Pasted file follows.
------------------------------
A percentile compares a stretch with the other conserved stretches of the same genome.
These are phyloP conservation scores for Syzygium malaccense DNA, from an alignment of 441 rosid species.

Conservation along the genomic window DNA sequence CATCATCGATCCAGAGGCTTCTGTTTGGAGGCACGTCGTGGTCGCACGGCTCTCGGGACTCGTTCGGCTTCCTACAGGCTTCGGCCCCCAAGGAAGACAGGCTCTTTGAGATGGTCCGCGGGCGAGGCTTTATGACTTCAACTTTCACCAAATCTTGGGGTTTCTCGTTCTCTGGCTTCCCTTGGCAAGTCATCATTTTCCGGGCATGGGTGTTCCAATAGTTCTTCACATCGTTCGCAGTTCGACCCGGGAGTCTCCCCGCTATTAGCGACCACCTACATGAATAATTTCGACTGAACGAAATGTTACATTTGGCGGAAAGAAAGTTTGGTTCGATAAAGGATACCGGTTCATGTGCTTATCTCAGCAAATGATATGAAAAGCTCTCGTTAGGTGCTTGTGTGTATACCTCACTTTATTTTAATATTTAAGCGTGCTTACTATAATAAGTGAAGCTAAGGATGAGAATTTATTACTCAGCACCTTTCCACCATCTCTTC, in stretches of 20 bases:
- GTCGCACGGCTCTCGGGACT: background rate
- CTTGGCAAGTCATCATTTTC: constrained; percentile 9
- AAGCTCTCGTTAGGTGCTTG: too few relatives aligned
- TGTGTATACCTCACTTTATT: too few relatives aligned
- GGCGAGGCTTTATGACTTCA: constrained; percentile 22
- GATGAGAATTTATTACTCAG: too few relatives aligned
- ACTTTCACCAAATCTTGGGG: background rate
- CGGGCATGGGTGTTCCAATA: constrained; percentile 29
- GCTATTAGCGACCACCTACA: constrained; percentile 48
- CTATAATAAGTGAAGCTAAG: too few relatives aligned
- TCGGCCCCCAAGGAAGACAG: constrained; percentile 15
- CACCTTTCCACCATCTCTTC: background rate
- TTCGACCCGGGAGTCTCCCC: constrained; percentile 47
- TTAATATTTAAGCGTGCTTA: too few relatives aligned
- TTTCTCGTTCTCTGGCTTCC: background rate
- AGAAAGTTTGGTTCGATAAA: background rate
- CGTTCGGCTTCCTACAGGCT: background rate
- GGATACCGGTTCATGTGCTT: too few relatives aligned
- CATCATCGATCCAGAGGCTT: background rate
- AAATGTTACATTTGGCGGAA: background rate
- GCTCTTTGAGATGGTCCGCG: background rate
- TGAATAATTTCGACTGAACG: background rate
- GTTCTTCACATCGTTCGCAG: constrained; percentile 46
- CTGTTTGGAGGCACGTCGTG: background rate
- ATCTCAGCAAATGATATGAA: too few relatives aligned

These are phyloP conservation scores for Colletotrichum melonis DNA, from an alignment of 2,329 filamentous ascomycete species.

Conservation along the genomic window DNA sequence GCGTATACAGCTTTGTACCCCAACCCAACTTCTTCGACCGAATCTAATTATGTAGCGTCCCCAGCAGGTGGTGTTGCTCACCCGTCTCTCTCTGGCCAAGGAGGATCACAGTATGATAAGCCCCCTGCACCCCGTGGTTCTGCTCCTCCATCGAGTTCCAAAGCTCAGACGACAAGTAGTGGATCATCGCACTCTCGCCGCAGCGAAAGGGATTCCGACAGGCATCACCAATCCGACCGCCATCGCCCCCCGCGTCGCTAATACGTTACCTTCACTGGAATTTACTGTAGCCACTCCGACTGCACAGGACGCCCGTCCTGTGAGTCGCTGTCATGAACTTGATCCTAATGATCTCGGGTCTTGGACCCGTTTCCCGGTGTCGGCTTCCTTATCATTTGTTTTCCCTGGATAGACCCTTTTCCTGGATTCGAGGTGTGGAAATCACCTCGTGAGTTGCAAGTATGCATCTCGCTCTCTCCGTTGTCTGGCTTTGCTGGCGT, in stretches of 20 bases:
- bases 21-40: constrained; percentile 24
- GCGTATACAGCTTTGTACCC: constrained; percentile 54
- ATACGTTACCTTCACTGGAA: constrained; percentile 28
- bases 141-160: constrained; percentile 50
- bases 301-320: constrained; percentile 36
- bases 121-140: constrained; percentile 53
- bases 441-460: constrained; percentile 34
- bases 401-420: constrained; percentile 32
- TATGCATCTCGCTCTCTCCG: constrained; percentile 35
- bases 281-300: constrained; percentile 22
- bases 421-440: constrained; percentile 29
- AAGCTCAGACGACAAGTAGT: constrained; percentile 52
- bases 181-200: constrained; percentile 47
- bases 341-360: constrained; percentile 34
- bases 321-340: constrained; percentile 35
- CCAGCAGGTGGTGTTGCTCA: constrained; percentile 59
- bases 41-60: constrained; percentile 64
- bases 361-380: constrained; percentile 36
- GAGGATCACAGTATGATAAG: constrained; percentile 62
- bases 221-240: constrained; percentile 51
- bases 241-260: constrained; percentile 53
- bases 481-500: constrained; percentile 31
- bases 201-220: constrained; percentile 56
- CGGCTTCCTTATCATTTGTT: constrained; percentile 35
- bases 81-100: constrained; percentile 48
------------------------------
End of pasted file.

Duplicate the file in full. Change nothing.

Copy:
A percentile compares a stretch with the other conserved stretches of the same genome.
These are phyloP conservation scores for Syzygium malaccense DNA, from an alignment of 441 rosid species.

Conservation along the genomic window DNA sequence CATCATCGATCCAGAGGCTTCTGTTTGGAGGCACGTCGTGGTCGCACGGCTCTCGGGACTCGTTCGGCTTCCTACAGGCTTCGGCCCCCAAGGAAGACAGGCTCTTTGAGATGGTCCGCGGGCGAGGCTTTATGACTTCAACTTTCACCAAATCTTGGGGTTTCTCGTTCTCTGGCTTCCCTTGGCAAGTCATCATTTTCCGGGCATGGGTGTTCCAATAGTTCTTCACATCGTTCGCAGTTCGACCCGGGAGTCTCCCCGCTATTAGCGACCACCTACATGAATAATTTCGACTGAACGAAATGTTACATTTGGCGGAAAGAAAGTTTGGTTCGATAAAGGATACCGGTTCATGTGCTTATCTCAGCAAATGATATGAAAAGCTCTCGTTAGGTGCTTGTGTGTATACCTCACTTTATTTTAATATTTAAGCGTGCTTACTATAATAAGTGAAGCTAAGGATGAGAATTTATTACTCAGCACCTTTCCACCATCTCTTC, in stretches of 20 bases:
- GTCGCACGGCTCTCGGGACT: background rate
- CTTGGCAAGTCATCATTTTC: constrained; percentile 9
- AAGCTCTCGTTAGGTGCTTG: too few relatives aligned
- TGTGTATACCTCACTTTATT: too few relatives aligned
- GGCGAGGCTTTATGACTTCA: constrained; percentile 22
- GATGAGAATTTATTACTCAG: too few relatives aligned
- ACTTTCACCAAATCTTGGGG: background rate
- CGGGCATGGGTGTTCCAATA: constrained; percentile 29
- GCTATTAGCGACCACCTACA: constrained; percentile 48
- CTATAATAAGTGAAGCTAAG: too few relatives aligned
- TCGGCCCCCAAGGAAGACAG: constrained; percentile 15
- CACCTTTCCACCATCTCTTC: background rate
- TTCGACCCGGGAGTCTCCCC: constrained; percentile 47
- TTAATATTTAAGCGTGCTTA: too few relatives aligned
- TTTCTCGTTCTCTGGCTTCC: background rate
- AGAAAGTTTGGTTCGATAAA: background rate
- CGTTCGGCTTCCTACAGGCT: background rate
- GGATACCGGTTCATGTGCTT: too few relatives aligned
- CATCATCGATCCAGAGGCTT: background rate
- AAATGTTACATTTGGCGGAA: background rate
- GCTCTTTGAGATGGTCCGCG: background rate
- TGAATAATTTCGACTGAACG: background rate
- GTTCTTCACATCGTTCGCAG: constrained; percentile 46
- CTGTTTGGAGGCACGTCGTG: background rate
- ATCTCAGCAAATGATATGAA: too few relatives aligned

These are phyloP conservation scores for Colletotrichum melonis DNA, from an alignment of 2,329 filamentous ascomycete species.

Conservation along the genomic window DNA sequence GCGTATACAGCTTTGTACCCCAACCCAACTTCTTCGACCGAATCTAATTATGTAGCGTCCCCAGCAGGTGGTGTTGCTCACCCGTCTCTCTCTGGCCAAGGAGGATCACAGTATGATAAGCCCCCTGCACCCCGTGGTTCTGCTCCTCCATCGAGTTCCAAAGCTCAGACGACAAGTAGTGGATCATCGCACTCTCGCCGCAGCGAAAGGGATTCCGACAGGCATCACCAATCCGACCGCCATCGCCCCCCGCGTCGCTAATACGTTACCTTCACTGGAATTTACTGTAGCCACTCCGACTGCACAGGACGCCCGTCCTGTGAGTCGCTGTCATGAACTTGATCCTAATGATCTCGGGTCTTGGACCCGTTTCCCGGTGTCGGCTTCCTTATCATTTGTTTTCCCTGGATAGACCCTTTTCCTGGATTCGAGGTGTGGAAATCACCTCGTGAGTTGCAAGTATGCATCTCGCTCTCTCCGTTGTCTGGCTTTGCTGGCGT, in stretches of 20 bases:
- bases 21-40: constrained; percentile 24
- GCGTATACAGCTTTGTACCC: constrained; percentile 54
- ATACGTTACCTTCACTGGAA: constrained; percentile 28
- bases 141-160: constrained; percentile 50
- bases 301-320: constrained; percentile 36
- bases 121-140: constrained; percentile 53
- bases 441-460: constrained; percentile 34
- bases 401-420: constrained; percentile 32
- TATGCATCTCGCTCTCTCCG: constrained; percentile 35
- bases 281-300: constrained; percentile 22
- bases 421-440: constrained; percentile 29
- AAGCTCAGACGACAAGTAGT: constrained; percentile 52
- bases 181-200: constrained; percentile 47
- bases 341-360: constrained; percentile 34
- bases 321-340: constrained; percentile 35
- CCAGCAGGTGGTGTTGCTCA: constrained; percentile 59
- bases 41-60: constrained; percentile 64
- bases 361-380: constrained; percentile 36
- GAGGATCACAGTATGATAAG: constrained; percentile 62
- bases 221-240: constrained; percentile 51
- bases 241-260: constrained; percentile 53
- bases 481-500: constrained; percentile 31
- bases 201-220: constrained; percentile 56
- CGGCTTCCTTATCATTTGTT: constrained; percentile 35
- bases 81-100: constrained; percentile 48